1. 1.

    At least one of the partners had their primary residence in Germany.

  2. 2.

    At least one of the partners had to have sufficient knowledge of the German or Turkish language to fill out the questionnaire.

  3. 3.

    The couple was just beginning their treatment at the fertility clinic. The study documents were handed over during the informed consent discussion for the first treatment (not necessarily ART) at the clinic.

Patients or couples, who had already been in treatment at the same fertility clinic and were for example changing the type of treatment they were receiving, were excluded from the survey.

At a participation rate of 31.0%, data on 565 subjects (323 women and 242 men) could be analysed. In 234 patient couples, both partners participated in the survey.


To describe the overall study population as well as gender subgroups, the socio-demographic variables age, marital status, parity, health insurance type and education level were used. Educational attainment was measured by “International Standard Classification of Education (ISCED)” level and categorized into “low”, “medium” and “high” [25].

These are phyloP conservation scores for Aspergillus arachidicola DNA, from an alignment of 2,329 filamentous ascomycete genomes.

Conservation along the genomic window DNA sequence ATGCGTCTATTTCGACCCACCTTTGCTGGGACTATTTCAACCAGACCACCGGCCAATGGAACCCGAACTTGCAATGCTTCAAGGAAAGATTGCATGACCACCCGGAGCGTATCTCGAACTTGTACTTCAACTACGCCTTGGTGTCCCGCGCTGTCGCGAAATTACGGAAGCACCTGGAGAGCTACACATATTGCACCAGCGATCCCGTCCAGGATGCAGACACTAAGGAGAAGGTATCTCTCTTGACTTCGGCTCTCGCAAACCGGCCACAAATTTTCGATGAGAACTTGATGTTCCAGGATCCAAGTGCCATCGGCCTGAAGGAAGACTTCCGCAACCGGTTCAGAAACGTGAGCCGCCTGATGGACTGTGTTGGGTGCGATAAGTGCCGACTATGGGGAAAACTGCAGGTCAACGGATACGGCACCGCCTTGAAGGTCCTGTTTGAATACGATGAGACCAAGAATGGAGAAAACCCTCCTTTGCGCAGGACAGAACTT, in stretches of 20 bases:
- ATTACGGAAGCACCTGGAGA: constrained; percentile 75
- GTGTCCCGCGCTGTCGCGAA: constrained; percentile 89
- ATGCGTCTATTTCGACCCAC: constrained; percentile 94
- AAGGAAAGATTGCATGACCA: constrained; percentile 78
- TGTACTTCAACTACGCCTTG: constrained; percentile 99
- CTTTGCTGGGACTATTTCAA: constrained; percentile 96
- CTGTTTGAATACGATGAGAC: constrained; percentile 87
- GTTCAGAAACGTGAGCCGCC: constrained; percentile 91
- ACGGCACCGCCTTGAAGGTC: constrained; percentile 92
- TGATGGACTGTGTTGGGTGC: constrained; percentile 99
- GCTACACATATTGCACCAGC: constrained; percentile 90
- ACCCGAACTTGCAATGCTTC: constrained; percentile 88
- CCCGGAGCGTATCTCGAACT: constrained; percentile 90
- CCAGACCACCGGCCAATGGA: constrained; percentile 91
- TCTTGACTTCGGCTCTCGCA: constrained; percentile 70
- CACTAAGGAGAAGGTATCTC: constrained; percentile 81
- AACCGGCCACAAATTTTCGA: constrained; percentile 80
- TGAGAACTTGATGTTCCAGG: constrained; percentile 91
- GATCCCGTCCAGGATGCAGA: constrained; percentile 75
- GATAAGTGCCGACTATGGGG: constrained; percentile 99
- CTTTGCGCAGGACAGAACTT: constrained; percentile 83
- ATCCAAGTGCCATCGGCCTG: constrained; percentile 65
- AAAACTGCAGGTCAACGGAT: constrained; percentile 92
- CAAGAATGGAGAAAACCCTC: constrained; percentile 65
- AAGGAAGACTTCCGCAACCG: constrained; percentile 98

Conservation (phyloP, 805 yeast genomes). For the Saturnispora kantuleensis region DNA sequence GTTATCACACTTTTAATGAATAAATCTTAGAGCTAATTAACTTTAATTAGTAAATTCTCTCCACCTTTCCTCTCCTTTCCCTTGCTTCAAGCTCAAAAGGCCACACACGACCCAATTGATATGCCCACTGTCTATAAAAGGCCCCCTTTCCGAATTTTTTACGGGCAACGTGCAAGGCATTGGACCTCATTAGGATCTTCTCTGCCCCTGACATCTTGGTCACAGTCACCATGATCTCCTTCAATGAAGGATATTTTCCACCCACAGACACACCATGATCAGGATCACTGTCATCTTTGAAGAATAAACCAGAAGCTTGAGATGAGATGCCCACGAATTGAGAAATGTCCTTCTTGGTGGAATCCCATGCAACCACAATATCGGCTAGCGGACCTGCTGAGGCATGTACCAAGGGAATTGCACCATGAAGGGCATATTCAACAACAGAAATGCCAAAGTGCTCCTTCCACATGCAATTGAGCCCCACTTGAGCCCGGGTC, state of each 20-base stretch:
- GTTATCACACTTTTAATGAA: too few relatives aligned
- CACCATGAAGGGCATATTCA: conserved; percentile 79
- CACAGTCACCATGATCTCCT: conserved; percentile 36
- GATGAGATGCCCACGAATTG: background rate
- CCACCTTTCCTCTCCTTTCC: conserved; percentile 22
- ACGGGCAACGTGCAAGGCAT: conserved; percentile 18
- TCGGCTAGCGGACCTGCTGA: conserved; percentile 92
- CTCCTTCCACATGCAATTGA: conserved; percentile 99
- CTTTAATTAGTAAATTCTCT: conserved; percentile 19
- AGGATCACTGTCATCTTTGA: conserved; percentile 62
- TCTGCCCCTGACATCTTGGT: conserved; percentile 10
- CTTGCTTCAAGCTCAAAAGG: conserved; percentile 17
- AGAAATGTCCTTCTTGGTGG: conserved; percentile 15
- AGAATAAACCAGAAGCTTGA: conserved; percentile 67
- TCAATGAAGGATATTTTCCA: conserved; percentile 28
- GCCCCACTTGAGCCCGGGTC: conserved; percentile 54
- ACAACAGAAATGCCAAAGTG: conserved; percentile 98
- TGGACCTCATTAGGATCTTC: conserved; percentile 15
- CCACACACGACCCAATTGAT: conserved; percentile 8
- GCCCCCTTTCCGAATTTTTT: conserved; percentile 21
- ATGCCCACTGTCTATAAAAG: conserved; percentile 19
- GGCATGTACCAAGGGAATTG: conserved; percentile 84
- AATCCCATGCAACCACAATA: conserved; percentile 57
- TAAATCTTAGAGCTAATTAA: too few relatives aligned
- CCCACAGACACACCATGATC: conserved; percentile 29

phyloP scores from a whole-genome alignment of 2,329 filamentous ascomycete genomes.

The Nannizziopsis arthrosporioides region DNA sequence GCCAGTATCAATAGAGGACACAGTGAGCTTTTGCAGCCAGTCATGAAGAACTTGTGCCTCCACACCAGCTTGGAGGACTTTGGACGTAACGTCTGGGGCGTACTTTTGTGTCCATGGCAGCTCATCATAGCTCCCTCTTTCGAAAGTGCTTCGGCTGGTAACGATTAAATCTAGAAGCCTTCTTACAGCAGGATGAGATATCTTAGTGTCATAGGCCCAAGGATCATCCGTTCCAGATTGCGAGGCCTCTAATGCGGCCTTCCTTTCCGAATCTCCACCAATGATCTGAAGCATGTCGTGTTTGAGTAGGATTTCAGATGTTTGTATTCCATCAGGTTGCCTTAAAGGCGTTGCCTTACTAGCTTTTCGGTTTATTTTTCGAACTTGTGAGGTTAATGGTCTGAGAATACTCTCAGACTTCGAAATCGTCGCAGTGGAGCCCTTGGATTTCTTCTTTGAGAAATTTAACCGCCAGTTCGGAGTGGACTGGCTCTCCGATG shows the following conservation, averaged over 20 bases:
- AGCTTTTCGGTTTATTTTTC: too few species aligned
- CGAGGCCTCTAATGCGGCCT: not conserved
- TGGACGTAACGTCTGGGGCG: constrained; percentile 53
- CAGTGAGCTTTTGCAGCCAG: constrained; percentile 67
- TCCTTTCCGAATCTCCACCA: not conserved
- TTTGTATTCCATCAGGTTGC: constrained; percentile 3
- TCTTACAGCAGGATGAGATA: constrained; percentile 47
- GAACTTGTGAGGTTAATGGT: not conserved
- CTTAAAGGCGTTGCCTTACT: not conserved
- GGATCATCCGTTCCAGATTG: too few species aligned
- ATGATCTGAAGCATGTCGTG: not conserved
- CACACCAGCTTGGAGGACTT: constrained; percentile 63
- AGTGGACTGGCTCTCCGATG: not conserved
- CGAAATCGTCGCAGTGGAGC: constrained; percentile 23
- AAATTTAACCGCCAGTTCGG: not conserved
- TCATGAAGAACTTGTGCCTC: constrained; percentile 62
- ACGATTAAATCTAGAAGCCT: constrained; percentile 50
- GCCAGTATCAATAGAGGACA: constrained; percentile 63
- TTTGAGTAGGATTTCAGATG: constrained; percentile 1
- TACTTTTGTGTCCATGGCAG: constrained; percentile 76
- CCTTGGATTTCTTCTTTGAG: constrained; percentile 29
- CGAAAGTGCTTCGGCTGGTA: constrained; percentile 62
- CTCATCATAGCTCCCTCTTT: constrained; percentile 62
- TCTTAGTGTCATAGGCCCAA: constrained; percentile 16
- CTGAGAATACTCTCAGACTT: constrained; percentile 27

The main findings are based on the following questions:

  1. 1.

    Before your very first visit to a fertility clinic, which doctor did you first speak to about not getting pregnant?

  2. 2.

    Did the doctor initiate the conversation about the topic “not getting pregnant”?

  3. 3.

    Do you think that doctors should initiate a conversation about that topic on their own accord? Have you previously been informed by a doctor that treatment at a fertility clinic can possibly be emotionally stressful for you? If so, when?